Preachers have three kinds of outlines in their arsenal. The outlines relate to each and progress from one to the other in sequence. These outlines are:
(1) The Exegetical Outline
This is the first outline that you will need to build. You will answer one simple question: what does the text say? This will help you come to grips with what the Scriptures clearly reveal to us already. This is arguably the most important outline because it forms the foundation for the other two. A flimsy exegetical outline will produce a flimsy theological and homiletical outline. Therefore, you will probably spend the most time building this particular skeleton. If you’ve done your hermeneutical homework, forming this outline shouldn’t be too difficult. In this step, be as accurate as possible to what the text is saying.
(2) The Theological Outline
This is the second outline that you will need to build. With the exegetical outline in hand, look for truths that transcend time. These are known as timeless truths (duh, preacher boy!). A helpful question to ask is this: what does the text say about God and/or about people? In this step, a preacher needs to draw out the Biblical principles that applied back then and are still applicable today. The theological outline forms the bridge between the exegetical and the homiletical outlines.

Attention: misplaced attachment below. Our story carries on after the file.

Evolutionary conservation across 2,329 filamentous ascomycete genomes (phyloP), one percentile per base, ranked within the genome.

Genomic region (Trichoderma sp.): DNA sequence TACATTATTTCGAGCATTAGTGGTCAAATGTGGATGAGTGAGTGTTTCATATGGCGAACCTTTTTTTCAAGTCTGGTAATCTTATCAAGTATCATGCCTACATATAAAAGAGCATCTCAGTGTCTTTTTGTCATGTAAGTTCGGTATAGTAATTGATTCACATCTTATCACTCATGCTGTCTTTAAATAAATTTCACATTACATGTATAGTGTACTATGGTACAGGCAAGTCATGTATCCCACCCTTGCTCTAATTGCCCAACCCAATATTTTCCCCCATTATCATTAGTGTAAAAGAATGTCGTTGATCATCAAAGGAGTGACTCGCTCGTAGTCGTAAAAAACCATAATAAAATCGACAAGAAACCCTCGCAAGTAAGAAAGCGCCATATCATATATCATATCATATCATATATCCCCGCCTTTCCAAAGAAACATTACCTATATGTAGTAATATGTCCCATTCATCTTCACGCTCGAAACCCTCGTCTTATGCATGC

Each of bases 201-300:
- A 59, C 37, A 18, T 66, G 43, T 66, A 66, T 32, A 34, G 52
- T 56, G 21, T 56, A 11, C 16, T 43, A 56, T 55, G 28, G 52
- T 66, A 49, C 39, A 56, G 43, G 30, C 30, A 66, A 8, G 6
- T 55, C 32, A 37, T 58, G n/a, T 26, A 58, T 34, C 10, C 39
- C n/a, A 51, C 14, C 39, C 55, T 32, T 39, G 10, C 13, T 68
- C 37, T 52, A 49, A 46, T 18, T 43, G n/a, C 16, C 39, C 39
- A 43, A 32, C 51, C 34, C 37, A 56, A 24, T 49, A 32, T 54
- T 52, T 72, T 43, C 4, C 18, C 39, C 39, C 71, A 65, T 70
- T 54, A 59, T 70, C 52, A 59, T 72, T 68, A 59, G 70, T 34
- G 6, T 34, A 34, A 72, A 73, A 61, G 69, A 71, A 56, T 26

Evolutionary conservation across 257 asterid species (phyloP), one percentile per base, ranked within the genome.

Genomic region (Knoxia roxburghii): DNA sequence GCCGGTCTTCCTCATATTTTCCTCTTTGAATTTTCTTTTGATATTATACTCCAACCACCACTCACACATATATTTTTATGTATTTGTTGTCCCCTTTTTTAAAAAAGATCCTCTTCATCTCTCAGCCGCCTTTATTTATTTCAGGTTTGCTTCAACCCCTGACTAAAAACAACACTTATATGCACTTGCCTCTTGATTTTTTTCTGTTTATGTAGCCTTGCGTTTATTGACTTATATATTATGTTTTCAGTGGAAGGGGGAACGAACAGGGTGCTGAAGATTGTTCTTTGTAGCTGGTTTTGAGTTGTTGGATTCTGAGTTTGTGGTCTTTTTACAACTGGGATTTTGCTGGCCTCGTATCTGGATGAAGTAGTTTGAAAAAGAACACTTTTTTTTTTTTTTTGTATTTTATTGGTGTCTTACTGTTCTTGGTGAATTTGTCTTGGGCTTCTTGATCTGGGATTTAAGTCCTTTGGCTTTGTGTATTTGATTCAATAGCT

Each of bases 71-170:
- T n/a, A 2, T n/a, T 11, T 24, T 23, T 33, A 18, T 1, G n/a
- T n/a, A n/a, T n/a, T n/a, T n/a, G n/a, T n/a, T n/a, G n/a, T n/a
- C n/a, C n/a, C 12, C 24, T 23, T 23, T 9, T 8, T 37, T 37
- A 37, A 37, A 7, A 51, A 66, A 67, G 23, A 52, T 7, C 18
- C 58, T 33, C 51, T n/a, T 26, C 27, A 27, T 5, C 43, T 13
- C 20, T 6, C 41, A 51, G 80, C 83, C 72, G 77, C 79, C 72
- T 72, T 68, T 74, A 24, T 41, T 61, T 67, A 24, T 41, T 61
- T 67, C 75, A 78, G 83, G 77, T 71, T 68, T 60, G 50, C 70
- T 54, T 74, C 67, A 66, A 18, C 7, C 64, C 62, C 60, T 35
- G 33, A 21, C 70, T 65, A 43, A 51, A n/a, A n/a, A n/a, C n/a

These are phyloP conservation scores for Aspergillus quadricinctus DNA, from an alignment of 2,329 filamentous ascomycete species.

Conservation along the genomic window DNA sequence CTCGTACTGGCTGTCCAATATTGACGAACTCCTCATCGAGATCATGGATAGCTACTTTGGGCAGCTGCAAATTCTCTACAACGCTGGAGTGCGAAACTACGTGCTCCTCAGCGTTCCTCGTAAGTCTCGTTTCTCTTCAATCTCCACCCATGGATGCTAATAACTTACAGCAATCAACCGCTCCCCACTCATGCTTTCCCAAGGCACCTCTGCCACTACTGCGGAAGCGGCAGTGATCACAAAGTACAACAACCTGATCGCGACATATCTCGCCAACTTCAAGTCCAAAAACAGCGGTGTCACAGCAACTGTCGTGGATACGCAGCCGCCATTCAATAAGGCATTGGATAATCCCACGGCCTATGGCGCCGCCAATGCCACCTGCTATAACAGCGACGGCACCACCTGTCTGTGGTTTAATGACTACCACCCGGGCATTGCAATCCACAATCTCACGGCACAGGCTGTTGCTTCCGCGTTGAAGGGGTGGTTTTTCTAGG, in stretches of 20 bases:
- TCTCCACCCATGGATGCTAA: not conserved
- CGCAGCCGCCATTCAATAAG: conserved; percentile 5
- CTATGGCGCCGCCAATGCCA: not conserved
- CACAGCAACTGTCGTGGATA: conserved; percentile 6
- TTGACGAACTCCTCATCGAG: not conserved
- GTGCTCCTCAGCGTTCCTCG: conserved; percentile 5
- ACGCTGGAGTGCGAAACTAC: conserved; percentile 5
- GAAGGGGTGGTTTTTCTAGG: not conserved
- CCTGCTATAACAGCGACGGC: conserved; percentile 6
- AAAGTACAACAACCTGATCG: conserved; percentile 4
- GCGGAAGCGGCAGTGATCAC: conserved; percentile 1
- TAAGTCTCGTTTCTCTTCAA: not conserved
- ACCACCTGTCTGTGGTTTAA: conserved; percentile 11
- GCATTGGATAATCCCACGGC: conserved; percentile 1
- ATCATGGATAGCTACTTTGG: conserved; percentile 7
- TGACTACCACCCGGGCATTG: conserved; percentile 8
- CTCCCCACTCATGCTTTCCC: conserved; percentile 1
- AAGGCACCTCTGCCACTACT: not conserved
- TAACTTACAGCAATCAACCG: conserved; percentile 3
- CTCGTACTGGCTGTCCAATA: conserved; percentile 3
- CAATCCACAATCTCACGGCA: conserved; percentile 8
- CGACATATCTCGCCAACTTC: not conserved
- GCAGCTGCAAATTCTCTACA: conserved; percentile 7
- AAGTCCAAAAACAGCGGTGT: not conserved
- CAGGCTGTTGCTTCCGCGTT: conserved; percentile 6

(3) The Homiletical Outline
This is the last outline that you will need to build. With the timeless truths in hand, apply them directly to your audience today. A helpful question to ask is this: what does the text say for us to do? The homiletical outline forms the final skeleton for your sermon. Therefore, it includes both the exegetical and the theological outlines as its sub-points. This is also the outline that you will show to your audience.
In the next article, I will show an example of the three kinds of outlines.